In a region famous (infamous?) for broad, masculine, gooey and textural wines, Barbara Öhlzelt is content to quietly flip the paradigm completely on its head.
She farms only around seven hectares in Austria’s Kamptal, quietly making some of the most precise, angelic, energetic wines in the region.
The Kamptal is a curious place; it seems to have been dominated (defined?) by the big boys of the region. These plush Kamptal wines aren’t exactly hard to find, and their general girth has created the distinct impression that the famous loess soils of the region necessarily result in big, broad, glycerin-heavy wines.
Barbara’s style is the polar opposite. While the wines are angular and dancing, they don’t shout… and neither does Barbara.
Along with growers like Jurtschitsch, Barbara is redefining what the Kamptal can be. She champions the lesser-known sites; she eschews textures and winemaking extremes in favor of linear focus and quiet, simmering intensity.
This is the Kamptal as fine, clearly delineated and precisely-etched. Blind-tasting, more than one person wondered, could the Grüners possibly be Rieslings? They have that much tension. Compared to the masculine Kamptal, Barbara’s wines show just as much depth and persistence, yet on a lighter, more refreshing frame. Barbara is the Weiser-Künstler of the Kamptal, translated from slate to the the dialect of the Kamptal – loess, granite and sandstone. The wines are loaded with mouth-watering acidity and the alcohol levels are carefully restrained.
Barbara is soft-spoken but intense, strongly opinionated, deeply passionate, playful and caring. Yes, she has great parcels in the Heiligenstein, Kamptal’s most historic and justly famous site (it’s a mix of various types of ancient primary and volcanic rock and often described as a geologic wonder), but ask her what her favorite site is and she’ll tell you it’s the Kogelberg, where her 65-year-old Riesling vines are a marvel. She won’t badmouth her fellow growers, but it’s also not lost on anyone that she is trying to do something very, very different.
The Öhlzelt lineup offers a beautiful cross-section of her production. The liter Grüner needs no introduction; it is serious well beyond the regular limitations of the milky Grüners that crowd (and slowly destroy) the category. The Grüner from a beautiful domestic vineyard surround the cellar (the “Kellerweingarten”) is a further step, in terms of dimension and depth.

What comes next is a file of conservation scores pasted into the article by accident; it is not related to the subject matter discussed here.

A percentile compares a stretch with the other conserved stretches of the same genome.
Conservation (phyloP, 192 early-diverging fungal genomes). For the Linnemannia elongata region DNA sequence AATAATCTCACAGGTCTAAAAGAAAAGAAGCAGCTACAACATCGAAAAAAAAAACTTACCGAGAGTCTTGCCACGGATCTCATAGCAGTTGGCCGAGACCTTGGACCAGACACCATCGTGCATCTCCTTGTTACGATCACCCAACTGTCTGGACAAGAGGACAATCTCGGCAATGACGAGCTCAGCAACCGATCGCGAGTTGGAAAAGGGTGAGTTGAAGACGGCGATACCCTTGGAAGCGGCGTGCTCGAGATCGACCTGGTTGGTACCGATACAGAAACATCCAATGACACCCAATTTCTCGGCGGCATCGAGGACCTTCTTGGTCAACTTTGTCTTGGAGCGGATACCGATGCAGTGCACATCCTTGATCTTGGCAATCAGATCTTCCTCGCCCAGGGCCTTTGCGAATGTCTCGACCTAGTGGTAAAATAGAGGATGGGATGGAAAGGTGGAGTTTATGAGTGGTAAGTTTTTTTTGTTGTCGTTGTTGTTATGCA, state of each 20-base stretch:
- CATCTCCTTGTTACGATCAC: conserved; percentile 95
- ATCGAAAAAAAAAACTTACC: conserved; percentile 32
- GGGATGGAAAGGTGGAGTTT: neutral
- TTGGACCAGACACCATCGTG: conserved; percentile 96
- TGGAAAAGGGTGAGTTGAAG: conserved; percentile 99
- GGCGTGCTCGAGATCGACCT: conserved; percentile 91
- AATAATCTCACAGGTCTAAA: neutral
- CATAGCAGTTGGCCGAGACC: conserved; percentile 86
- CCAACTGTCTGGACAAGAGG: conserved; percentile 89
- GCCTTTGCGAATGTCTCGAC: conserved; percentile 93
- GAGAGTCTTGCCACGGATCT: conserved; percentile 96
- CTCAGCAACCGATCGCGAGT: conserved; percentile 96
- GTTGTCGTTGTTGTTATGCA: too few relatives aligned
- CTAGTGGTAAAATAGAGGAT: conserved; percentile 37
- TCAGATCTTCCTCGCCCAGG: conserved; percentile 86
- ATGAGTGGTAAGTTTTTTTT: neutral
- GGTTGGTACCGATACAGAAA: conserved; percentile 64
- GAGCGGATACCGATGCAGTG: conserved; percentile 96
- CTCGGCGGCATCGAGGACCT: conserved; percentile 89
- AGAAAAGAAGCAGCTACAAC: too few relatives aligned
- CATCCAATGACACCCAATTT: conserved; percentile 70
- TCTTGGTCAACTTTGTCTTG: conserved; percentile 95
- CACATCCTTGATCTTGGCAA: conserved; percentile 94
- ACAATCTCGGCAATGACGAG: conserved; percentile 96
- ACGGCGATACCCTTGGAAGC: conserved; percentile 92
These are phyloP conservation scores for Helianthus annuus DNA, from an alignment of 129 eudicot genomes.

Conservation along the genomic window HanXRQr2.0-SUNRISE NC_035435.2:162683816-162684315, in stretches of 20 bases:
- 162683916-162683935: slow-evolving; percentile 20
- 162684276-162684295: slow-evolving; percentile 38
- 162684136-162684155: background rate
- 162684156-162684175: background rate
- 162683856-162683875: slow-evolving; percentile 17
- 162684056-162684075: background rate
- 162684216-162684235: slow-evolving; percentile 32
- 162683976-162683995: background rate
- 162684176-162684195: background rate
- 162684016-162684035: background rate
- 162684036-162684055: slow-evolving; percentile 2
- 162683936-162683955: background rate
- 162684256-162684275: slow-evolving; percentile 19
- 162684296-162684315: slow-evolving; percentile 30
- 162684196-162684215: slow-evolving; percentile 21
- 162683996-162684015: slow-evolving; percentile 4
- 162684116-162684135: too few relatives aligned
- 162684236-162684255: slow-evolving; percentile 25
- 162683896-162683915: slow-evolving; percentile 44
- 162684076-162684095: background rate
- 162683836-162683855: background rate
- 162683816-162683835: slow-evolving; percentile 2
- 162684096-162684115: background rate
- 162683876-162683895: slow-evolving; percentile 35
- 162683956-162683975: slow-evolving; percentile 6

The village wines with the dancing angels (her village is called Zöbing, thus the wines are “Zöbingers”) are all raised in Acacia wood. They are multi-site, village-level blends, but from better parcels and older vines than the Kellerweingarten.
Finally, the single vineyard wines from Seeberg, Heiligenstein and Kogelberg. These are where the real magic happens. Shimmering beauty, graceful minerality and so, so much fine delicacy.
The Zöbingers are Barbara’s village-level wines, sourced from younger vines in vineyards scattered around her hometown of Zöbing. Both wines (Riesling and Grüner) have more texture and density than the liter, as you’d expect. Both, however, have an elegance, a seamlessness and energetic mineral core to them. They have lift; they are salty and refreshing and you will want to drink a lot. This push-pull of depth and levity, this you would not expect.
vineyard work: Most work is done by hand as the majority of Öhlzelt’s vineyards cannot be accessed by machines. No
herbicides or chemicals are used on the soil, ever. In most vintages Barbara follows general organic farming principles. However,
when the harvest is compromised (in 2016 there were torrential rains leading to peronospera and botrytis), topical and/or systemic
treatments are used. Note they are limited to application on leaves only.
vinification: Grapes are harvested and transferred to small boxes, all very early in the morning so temperatures never
get too high. There can be as many as five passes in the vineyard to pick, from the start of the vintage picking for verjus to the last
pick for the single vineyard wines. Single vineyard wines stay in barrel longer on the lees. Stainless steel and acacia wood barrels are
used for ageing, depending on the wine.